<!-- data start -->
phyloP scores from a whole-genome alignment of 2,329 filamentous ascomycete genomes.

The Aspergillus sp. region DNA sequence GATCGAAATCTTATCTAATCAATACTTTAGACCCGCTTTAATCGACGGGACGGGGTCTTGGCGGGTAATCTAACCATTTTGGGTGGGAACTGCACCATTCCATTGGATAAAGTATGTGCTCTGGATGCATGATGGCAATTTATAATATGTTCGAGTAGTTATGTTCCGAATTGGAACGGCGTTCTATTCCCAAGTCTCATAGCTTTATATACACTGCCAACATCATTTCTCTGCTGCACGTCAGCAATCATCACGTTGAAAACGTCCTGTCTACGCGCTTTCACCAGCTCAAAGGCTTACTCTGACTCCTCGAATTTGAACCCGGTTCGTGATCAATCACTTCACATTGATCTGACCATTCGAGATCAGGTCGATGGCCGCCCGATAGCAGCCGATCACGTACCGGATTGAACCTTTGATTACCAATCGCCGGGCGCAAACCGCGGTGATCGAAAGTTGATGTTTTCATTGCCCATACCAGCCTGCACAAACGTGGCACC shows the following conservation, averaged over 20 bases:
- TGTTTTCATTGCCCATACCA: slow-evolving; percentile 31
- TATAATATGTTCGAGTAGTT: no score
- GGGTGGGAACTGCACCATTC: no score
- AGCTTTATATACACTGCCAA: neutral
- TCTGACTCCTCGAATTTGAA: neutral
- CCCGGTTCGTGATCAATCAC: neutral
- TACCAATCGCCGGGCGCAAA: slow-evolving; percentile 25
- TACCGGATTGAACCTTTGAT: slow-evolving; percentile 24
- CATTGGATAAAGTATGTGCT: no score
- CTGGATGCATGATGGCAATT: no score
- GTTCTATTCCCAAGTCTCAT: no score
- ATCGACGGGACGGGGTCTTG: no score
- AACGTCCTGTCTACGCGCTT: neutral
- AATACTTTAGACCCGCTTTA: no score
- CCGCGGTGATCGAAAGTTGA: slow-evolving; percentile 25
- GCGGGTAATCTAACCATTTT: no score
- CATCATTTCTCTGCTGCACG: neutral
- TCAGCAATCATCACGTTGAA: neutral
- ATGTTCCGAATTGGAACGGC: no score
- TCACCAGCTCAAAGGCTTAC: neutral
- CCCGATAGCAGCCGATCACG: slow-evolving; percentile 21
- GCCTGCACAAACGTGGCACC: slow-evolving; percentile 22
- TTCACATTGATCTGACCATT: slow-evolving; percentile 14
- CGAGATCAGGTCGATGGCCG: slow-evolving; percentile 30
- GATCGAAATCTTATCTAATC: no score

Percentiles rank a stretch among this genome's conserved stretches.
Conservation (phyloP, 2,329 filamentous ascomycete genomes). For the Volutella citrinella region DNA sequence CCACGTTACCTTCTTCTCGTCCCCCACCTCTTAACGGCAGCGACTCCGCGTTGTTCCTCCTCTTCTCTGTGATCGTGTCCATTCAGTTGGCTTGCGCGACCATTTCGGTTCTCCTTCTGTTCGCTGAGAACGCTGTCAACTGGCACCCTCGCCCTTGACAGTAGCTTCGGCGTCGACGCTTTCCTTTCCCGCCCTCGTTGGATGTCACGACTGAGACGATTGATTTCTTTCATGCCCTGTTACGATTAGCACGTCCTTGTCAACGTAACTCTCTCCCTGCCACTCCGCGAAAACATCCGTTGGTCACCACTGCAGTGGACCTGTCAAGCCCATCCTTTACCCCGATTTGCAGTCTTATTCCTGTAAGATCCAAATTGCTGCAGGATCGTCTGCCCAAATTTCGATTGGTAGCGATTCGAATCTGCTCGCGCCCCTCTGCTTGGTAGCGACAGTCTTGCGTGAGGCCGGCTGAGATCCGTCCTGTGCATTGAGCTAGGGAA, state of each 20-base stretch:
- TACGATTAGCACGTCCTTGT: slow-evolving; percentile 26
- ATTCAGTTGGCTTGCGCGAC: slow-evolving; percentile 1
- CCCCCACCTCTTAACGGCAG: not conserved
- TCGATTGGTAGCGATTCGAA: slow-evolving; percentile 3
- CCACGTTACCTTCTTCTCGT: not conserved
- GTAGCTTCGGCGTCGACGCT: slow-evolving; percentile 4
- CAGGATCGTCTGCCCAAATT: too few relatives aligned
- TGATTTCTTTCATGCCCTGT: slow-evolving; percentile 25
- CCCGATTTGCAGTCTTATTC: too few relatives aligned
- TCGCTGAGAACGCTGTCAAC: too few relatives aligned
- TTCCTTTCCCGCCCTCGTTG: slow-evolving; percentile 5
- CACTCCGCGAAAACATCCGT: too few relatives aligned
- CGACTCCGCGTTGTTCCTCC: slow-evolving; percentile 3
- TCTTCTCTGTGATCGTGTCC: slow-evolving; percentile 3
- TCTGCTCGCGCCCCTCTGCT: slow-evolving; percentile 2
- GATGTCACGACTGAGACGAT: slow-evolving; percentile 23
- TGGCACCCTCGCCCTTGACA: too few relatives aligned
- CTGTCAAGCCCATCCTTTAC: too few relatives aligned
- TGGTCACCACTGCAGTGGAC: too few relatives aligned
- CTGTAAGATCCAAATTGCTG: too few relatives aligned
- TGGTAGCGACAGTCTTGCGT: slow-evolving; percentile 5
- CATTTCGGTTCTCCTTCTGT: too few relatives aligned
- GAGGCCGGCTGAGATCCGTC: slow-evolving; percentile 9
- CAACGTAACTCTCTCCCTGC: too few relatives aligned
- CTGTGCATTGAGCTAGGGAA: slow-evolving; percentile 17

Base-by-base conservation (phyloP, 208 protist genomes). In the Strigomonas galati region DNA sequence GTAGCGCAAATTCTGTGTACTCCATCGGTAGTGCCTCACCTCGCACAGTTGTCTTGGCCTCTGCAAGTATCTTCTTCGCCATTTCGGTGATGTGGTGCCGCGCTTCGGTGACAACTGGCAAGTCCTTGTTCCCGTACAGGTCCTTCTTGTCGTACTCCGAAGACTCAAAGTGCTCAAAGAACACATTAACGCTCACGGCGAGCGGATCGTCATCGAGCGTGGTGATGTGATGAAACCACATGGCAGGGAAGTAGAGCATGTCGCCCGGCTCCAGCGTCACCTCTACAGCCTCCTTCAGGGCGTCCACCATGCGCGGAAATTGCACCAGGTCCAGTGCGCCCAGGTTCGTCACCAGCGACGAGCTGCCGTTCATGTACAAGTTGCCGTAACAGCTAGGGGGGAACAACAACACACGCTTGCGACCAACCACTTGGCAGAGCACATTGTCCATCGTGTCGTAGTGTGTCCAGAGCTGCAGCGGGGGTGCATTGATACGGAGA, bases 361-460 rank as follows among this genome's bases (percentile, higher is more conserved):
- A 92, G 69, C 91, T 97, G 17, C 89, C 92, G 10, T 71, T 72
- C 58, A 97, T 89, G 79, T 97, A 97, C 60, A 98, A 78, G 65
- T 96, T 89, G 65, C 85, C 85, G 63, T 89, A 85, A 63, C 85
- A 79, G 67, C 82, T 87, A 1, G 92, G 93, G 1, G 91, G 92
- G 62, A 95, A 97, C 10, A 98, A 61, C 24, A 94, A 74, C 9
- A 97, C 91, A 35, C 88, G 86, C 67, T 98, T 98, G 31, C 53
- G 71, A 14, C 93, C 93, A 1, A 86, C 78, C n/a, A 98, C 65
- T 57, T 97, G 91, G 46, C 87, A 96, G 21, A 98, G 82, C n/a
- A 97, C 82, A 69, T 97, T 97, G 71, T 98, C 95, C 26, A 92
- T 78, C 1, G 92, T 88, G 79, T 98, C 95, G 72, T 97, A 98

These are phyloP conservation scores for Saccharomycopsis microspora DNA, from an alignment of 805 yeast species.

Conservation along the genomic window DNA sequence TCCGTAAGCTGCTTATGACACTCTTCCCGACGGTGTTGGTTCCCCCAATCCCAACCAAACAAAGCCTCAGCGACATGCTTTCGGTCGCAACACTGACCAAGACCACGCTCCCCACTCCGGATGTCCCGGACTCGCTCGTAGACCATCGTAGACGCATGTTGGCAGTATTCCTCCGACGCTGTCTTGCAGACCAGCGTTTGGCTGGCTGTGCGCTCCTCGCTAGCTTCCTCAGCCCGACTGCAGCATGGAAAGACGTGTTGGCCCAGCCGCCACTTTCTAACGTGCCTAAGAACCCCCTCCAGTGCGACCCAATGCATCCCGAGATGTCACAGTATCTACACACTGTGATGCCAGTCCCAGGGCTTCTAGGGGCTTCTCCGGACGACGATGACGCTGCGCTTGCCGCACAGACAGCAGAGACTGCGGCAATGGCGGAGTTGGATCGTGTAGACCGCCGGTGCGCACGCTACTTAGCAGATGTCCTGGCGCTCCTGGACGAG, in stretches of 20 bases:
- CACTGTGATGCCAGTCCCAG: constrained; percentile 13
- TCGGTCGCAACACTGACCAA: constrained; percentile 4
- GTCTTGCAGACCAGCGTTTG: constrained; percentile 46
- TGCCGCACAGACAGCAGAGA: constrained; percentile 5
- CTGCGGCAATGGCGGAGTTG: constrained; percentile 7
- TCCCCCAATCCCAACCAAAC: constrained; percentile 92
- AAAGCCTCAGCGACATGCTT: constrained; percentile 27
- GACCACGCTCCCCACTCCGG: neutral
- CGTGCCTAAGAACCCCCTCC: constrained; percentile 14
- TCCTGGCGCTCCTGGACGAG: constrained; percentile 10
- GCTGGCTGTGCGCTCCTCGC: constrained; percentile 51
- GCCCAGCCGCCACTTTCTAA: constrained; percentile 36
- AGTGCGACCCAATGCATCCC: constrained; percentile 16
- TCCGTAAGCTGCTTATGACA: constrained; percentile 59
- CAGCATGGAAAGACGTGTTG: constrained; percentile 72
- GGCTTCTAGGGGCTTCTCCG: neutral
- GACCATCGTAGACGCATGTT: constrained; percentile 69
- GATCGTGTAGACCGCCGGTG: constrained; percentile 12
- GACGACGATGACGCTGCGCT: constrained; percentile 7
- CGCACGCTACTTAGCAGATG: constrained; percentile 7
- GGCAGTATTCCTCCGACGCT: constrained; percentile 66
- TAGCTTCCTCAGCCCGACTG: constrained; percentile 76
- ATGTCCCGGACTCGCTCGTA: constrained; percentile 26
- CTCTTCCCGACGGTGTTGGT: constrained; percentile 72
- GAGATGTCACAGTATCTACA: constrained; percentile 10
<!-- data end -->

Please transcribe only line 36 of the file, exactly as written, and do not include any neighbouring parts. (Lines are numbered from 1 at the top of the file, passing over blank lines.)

- CAGGATCGTCTGCCCAAATT: too few relatives aligned